Barely a week later, he warned that he would dump the garbage on Canada’s “beautiful beaches.”
A deadline was then set. The President had expected the tons of waste to be shipped back to Canada by May 15, but that did not happen even after the Canadian government repeatedly stated that it would work closely with the Philippines in making sure that the waste would be shipped back to its place of origin.
Over Canada’s failure to meet the President’s deadline, Locsin recalled Philippine envoys to Canada “to maintain a diminished diplomatic presence in Canada until its garbage is ship bound there.”
It was only when the more than 60 containers of Canadian waste was loaded onto a ship on May 30 — 15 days after the original deadline — did the Philippine government’s trash row with Canada come to an end.
Ice cold treatment
An “ice-eating” nation. That’s what the President said about Iceland after it initiated a resolution at the United Nations Human Rights Council (UNHRC) that would open up a thorough review into the human rights situation in the Philippines, including killings linked to his brainchild—the drug war.
The President’s brutal and unrelenting crackdown on illegal drugs, which he launched as he sat into power in 2016, has long been criticized internationally as bodies — mostly of poor suspects — started piling up.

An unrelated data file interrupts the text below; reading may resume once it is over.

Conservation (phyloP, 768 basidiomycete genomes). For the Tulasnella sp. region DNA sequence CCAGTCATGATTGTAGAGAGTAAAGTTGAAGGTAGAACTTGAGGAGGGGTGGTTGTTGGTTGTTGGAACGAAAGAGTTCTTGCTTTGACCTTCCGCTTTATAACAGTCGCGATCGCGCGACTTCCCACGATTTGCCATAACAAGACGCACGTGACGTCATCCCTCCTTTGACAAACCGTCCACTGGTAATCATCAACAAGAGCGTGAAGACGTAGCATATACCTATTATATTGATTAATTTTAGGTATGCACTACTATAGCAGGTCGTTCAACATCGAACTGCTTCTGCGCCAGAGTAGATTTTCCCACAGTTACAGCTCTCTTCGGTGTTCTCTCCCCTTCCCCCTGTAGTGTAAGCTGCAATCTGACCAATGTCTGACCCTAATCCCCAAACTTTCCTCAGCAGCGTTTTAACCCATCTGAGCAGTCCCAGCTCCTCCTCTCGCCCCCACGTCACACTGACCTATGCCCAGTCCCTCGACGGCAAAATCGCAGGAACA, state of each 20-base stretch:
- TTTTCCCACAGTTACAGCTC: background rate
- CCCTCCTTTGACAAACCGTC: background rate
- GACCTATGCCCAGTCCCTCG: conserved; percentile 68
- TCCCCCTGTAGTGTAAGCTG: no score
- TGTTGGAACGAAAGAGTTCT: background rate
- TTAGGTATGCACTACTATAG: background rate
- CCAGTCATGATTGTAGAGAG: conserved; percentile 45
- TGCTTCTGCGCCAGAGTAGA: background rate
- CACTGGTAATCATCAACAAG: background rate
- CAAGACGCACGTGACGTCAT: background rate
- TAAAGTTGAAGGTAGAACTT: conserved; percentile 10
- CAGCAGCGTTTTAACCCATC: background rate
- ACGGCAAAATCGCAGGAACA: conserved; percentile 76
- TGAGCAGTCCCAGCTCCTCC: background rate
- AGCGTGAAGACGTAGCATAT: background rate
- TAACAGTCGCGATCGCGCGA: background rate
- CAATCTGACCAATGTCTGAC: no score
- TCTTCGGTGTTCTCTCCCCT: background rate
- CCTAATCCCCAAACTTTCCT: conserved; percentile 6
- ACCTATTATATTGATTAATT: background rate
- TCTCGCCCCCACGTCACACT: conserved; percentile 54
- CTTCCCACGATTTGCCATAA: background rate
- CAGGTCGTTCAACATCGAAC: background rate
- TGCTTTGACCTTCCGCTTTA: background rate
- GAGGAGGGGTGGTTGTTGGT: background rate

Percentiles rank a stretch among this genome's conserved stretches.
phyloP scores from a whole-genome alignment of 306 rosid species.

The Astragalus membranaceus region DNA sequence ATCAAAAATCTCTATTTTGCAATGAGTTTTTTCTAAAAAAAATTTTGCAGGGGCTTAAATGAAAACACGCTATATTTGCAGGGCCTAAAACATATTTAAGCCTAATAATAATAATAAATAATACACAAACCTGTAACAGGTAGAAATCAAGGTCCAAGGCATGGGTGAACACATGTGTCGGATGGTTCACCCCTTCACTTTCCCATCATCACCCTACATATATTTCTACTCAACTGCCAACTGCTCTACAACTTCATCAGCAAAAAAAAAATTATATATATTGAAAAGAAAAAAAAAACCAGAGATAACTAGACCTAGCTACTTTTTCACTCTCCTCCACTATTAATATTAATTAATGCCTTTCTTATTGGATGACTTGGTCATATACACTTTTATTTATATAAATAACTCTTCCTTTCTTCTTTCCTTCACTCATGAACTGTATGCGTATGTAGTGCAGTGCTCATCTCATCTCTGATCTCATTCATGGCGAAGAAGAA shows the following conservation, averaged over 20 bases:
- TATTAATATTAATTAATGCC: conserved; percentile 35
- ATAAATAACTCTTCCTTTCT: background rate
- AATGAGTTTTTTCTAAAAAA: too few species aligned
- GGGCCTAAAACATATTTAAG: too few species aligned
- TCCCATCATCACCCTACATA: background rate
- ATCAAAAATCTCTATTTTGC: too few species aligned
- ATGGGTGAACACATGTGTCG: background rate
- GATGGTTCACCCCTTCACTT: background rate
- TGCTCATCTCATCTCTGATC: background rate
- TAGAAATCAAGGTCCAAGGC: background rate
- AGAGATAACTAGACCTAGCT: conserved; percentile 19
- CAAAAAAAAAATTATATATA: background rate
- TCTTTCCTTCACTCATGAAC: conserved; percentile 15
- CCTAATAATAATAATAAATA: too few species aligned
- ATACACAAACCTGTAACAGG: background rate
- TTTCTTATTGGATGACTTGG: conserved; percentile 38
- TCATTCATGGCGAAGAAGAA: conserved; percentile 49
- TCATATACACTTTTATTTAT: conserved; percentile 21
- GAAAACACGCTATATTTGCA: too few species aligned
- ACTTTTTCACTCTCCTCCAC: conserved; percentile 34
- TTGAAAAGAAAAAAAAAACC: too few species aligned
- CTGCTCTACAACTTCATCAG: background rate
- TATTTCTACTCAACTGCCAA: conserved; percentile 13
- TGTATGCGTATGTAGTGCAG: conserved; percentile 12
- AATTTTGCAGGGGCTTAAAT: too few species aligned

Iceland took what one human rights group said was “a critical step” in seeking accountability for the thousands of deaths under the drug war.
But this had the President fuming.
He was firm in saying that he would not “answer a Caucasian,” adding he would only face trial in a Philippine court.
The President also mocked the small Nordic island country, calling it an “ice-eating” nation with no understanding of the problems in the Philippines.
His tirades did not stop there as his rage cascaded over to the UNHRC member-states who favored the Iceland-initiated resolution. He called all of them “fools” for doing so.
“Itong mga gagong ito [These fools], they don’t understand the social, political problems of the Philippines,” he said in a speech in Quezon City on July 12.
His spokesman, Salvador Panelo, also earlier told reporters that the President was “seriously considering” cutting ties with the small Nordic island nation, which the Philippines had had diplomatic relations with since 1999.
But Locsin said the country would not cut its ties with Iceland — although he himself had branded the resolution as “politically partisan” and “one-sided” in a statement read on his behalf immediately after the UNHRC adopted the Iceland-lead resolution during its 41st regular session in Geneva, Switzerland.
“How are we to continue to upbraid a nation of women beaters & eugenicists if we cut off the conversation. No, we must continue it. Many infant lives at stake here; not to mention women beaten up in the long nights of Iceland. It is a moral duty to continue the conversation,” Locsin said on Twitter on July 16.
The President asserted, however, that it would be his prerogative whether or not the Philippines would sever diplomatic relations with Iceland, which had also earlier called out the Duterte administration for its alleged human rights violations.
Unlike the President’s war threat against Canada, the diplomatic ties between the Philippines and Iceland are still hanging by a thread.
The President is set to deliver his fourth State of the Nation Address on July 22.
With another three years still left in his term, would there be other nations the President would tangle with next?